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Chamber
YOUNG MUSICIANS SHINE AT PIANO SONOMA CONCERT
by Lee Ormasa
Tuesday, August 01, 2017
The third in a series of four concerts by Piano Sonoma artists in residence, part of the Vino and Vibrato Series, was held August 1 in Schroeder Hall at the Green Music Center. Entitled “The Masters,” the program included works by Bach, Beethoven, Mozart and Haydn. Piano Sonoma is a summer artist-in...
Chamber
THRILLING PROGRAM CLOSES VOM CHAMBER FESTIVAL AT HANNA CENTER
by Lee Ormasa
Sunday, July 30, 2017
The finale of the two-week Valley of the Moon Music Festival closed July 30 with “The Age of Bravura” concert at the Sonoma’s Hanna Boys Center. The musical selections held to this year’s Festival theme “Schumann’s World - His Music and the Music He Loved.“ This summer Festival features chamber mus...
Chamber
PERIOD INSTRUMENTAL SOUND AT PENULTIMATE VOM FESTIVAL CONCERT
by Terry McNeill
Sunday, July 30, 2017
In the Valley of the Moon Chamber Music Festival’s penultimate concert July 30 the perennial issue of period and modern instruments was apparent. But only in the concluding Mendelssohn Trio, as the performances in the two first half works easily avoided instrumental comparisons. Clara Schumann’s t...
Chamber
ECLECTIC REPERTOIRE IN FETCHING VOM FESTIVAL CONCERT
by Terry McNeill
Saturday, July 22, 2017
One of the purposes of summer music festivals is to present unfamiliar music in an attractive and often small audience setting. The Valley of the Moon Music Festival delightfully met these requirements July 22 and 23 with two concerts in the small hall at Sonoma’s Hanna Boys Center. Classical Sono...
Recital
ADAMS' PHRYGIAN GATES HIGHLIGHTS MORKOSKI FESTIVAL PERFORMANCE
by Lee Ormasa
Saturday, July 22, 2017
Attendees at the Molly Morkoski Mendocino Music Festival recital July 22 were in for a treat, both pianistically and if they happened to buy a tasty cookie during intermission. The program included Beethoven’s Op. 27 Moonlight Sonata, Adams’ Phrygian Gates, a surprise add-on of Grieg’s Holberg Suit...
Symphony
SOARING VERDI REQUIEM CLOSES 31ST MENDOCINO FESTIVAL
by Lee Ormasa
Saturday, July 22, 2017
We speak frequently about how there is nothing like the experience of a live performance. Seldom was this truer than at the July 22 closing performance of the two-week Mendocino Music Festival. The Festival Orchestra, conducted by of Allan Pollack, joined with the Festival Chorus in a moving renderi...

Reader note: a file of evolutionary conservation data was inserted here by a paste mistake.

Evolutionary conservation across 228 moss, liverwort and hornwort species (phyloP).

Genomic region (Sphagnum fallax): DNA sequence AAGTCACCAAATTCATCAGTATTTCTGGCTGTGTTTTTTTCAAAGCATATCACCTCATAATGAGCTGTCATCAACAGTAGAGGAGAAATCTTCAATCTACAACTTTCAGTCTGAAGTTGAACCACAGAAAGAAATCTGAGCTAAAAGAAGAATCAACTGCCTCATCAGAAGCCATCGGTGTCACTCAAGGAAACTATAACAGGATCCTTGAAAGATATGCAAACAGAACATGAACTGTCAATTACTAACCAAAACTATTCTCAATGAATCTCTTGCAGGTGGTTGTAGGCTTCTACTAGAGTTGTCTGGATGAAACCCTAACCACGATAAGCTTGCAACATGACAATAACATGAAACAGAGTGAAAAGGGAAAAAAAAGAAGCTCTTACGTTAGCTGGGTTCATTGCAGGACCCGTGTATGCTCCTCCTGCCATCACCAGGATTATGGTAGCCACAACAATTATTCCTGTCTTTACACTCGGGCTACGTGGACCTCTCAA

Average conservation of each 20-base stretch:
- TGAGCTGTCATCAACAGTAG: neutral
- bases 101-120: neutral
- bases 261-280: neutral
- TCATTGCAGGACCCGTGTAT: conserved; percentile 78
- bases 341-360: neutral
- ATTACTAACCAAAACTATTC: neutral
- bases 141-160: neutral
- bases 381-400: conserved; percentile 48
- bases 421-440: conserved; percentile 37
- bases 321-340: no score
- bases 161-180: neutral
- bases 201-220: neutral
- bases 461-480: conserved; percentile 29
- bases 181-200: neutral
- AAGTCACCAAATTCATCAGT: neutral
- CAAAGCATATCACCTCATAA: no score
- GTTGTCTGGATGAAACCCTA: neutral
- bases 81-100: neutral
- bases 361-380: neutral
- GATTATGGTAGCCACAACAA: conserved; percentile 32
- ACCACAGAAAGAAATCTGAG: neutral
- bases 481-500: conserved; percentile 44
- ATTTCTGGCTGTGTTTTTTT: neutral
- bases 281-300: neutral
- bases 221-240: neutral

Recital
ORGAN REGISTRATION MASTERY HEARD IN WALHAIN'S RECITAL
by Robert Young
Tuesday, July 18, 2017
A group of 65 lucky attendees July 18 had the pleasure of hearing Etienne Walhain’s recital at the Church of the Incarnation in Santa Rosa. Mr. Walhain is organist at the Cathedral of Notre Dame in Tournai, Belgium, and played to a varied program Bach, Franck, and Reger. He used the tonal resource...
Opera
DONIZETTI'S DON PASQUALE HAS LYRICAL CHARM IN MENDOCINO FESTIVAL PRODUCTION
by Elly Lichenstein
Friday, July 14, 2017
Mendocino Music Festival's production of Donizetti's beloved opera buffa Don Pasquale - a one-night affair July 15 that was presented in an enormous tent on a greensward overlooking the Pacific Ocean - delighted an audience of more than 600 while doing some real justice to this frothy gem of commedi...
Recital
NOVACEK'S 2ND HALF TRIFECTA SCORES AT MENDO MUSIC FESTIVAL
by Terry McNeill
Thursday, July 13, 2017
Modern classical piano recitals are in two parts, with longer and perhaps more profound music proceeding perhaps shorter and usually stimulating lighter fare. In John Novacek’s July 13 Mendocino Music Festival recital the best playing came unexpectedly in the eight abbreviated works comprising the ...
Recital
STYLUS AND PLAYING FANTASTICUS IN YOUNG'S ORGAN RECITAL
by Paul Blanchard
Sunday, June 25, 2017
Organist Robert Young gave a wonderful tour through the stylus fantasticus (fantastic style) organ literature June 25 playing a recital on the Casavant organ at Church of the Incarnation in Santa Rosa. Mr. Young recently became the organist at the Church and previously served for 20 years as Music D...
SYMPHONY REVIEW
Santa Rosa Symphony / Saturday, May 07, 2016
Bruno Ferrandis, conductor. Gabriela Martinez, piano

Pianist Gabriela Martinez